Unformatted text preview: approach, used here, is to make a one-dimensional-flow approximation, as in Fig. 10.2.
Since the liquid density is nearly constant, the steady-flow continuity equation reduces
to constant-volume flow Q along the channel
Q V(x)A(x) const (10.1) where V is average velocity and A the local cross-sectional area, as sketched in Fig. 10.2.
A second one-dimensional relation between velocity and channel geometry is the
energy equation, including friction losses. If points 1 (upstream) and 2 (downstream)
are on the free surface, p1 p2 pa, and we have, for steady flow,
2g z1 z2 hf (10.2) where z denotes the total elevation of the free surface, which includes the water depth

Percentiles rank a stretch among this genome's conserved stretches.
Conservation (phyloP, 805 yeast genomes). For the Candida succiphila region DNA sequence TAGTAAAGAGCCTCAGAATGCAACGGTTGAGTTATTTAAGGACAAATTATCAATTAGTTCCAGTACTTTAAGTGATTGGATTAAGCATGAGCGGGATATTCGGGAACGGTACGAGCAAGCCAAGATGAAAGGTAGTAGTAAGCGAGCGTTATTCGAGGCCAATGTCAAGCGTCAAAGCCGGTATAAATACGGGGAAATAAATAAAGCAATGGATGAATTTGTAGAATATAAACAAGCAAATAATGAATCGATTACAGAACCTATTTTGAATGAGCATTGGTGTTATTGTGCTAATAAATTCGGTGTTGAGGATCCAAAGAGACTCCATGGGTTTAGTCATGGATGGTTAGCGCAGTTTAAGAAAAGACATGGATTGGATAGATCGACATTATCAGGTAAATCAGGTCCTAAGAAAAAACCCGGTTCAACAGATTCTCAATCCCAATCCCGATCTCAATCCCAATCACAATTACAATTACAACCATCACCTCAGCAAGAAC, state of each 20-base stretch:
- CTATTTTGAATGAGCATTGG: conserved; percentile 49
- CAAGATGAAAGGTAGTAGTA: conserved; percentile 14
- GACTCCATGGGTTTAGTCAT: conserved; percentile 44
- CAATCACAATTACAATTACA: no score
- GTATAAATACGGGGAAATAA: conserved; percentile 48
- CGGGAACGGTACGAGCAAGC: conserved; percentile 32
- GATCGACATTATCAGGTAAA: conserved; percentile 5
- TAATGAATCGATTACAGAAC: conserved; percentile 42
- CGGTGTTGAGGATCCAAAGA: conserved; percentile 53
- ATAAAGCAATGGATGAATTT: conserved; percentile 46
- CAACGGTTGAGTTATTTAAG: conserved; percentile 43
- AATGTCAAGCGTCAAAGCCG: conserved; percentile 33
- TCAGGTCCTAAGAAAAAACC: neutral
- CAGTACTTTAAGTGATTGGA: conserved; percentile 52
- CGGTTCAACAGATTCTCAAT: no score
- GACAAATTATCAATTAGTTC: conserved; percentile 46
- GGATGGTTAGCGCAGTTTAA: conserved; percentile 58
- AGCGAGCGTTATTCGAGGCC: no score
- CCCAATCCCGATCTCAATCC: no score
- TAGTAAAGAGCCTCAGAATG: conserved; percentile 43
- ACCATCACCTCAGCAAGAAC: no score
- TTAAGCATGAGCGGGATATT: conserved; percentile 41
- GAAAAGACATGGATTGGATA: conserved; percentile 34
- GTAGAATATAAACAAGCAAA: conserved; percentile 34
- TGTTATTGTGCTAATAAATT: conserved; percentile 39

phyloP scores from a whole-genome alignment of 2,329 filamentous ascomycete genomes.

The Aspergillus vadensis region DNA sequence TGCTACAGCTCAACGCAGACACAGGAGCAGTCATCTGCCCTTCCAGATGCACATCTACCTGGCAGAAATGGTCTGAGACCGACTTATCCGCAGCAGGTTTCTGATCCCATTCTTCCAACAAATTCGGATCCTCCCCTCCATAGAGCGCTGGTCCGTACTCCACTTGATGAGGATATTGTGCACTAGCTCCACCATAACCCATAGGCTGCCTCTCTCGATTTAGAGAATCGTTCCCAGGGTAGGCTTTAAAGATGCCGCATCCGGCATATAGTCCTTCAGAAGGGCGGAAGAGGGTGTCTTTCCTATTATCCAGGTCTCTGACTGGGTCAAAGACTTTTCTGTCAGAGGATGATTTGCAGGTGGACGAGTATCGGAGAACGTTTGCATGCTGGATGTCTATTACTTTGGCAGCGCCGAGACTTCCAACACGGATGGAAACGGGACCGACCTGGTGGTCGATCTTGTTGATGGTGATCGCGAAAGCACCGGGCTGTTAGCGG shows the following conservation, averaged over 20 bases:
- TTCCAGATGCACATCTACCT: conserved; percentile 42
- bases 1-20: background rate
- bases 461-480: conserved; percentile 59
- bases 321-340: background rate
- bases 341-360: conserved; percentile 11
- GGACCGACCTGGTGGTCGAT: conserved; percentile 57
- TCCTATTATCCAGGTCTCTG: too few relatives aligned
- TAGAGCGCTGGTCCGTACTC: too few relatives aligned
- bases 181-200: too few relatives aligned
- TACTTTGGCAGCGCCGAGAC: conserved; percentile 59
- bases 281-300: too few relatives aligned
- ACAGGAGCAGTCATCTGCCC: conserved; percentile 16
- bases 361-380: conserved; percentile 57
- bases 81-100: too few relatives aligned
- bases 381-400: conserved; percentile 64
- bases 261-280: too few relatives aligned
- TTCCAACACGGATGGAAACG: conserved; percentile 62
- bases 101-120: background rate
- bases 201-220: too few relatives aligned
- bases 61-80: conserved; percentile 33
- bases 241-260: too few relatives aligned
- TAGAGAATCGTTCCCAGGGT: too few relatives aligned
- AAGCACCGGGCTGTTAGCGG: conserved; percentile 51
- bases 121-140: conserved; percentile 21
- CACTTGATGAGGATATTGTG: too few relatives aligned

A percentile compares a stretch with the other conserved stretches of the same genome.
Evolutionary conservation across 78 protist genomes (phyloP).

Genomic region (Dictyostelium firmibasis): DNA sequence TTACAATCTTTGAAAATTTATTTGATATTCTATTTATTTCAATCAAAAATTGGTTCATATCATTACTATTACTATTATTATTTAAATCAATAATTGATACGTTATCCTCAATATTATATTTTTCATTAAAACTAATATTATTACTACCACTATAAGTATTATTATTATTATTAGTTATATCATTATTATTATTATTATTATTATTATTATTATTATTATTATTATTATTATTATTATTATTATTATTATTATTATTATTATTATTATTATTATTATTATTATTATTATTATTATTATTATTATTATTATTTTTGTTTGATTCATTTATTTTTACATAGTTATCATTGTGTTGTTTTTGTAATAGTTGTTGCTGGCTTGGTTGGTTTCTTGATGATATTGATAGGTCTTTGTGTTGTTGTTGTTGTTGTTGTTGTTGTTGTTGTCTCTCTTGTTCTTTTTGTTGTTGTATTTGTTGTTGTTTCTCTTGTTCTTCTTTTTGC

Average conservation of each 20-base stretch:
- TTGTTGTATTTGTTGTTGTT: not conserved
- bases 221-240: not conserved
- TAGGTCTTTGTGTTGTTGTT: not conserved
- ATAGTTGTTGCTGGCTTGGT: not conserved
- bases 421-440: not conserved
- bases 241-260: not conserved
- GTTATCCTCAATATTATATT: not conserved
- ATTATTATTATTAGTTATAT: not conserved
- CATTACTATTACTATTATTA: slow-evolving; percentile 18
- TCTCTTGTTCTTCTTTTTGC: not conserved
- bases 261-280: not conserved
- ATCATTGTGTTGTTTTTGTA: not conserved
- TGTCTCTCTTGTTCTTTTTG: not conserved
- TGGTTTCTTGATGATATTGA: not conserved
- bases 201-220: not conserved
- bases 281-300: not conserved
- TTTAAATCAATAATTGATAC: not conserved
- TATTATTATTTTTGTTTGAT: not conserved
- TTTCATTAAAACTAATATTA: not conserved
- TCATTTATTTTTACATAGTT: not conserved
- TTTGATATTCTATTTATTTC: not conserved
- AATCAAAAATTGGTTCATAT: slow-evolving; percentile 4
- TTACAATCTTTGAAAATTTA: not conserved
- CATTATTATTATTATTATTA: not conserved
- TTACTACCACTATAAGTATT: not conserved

y (see Fig. 10.2a) plus the height of the (sloping) bottom. The friction head loss hf is
analogous to head loss in duct flow from Eq. (6.30):
hf f x2 x1 V2v
2g Dh hydraulic diameter 4A
P (10.3) where f is the average friction factor (Fig. 6.13) between sections 1 and 2. Since channels are irregular in shape, their “...
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- Spring '08
- Fluid Dynamics, Fig, e-Text Main Menu, subcritical flow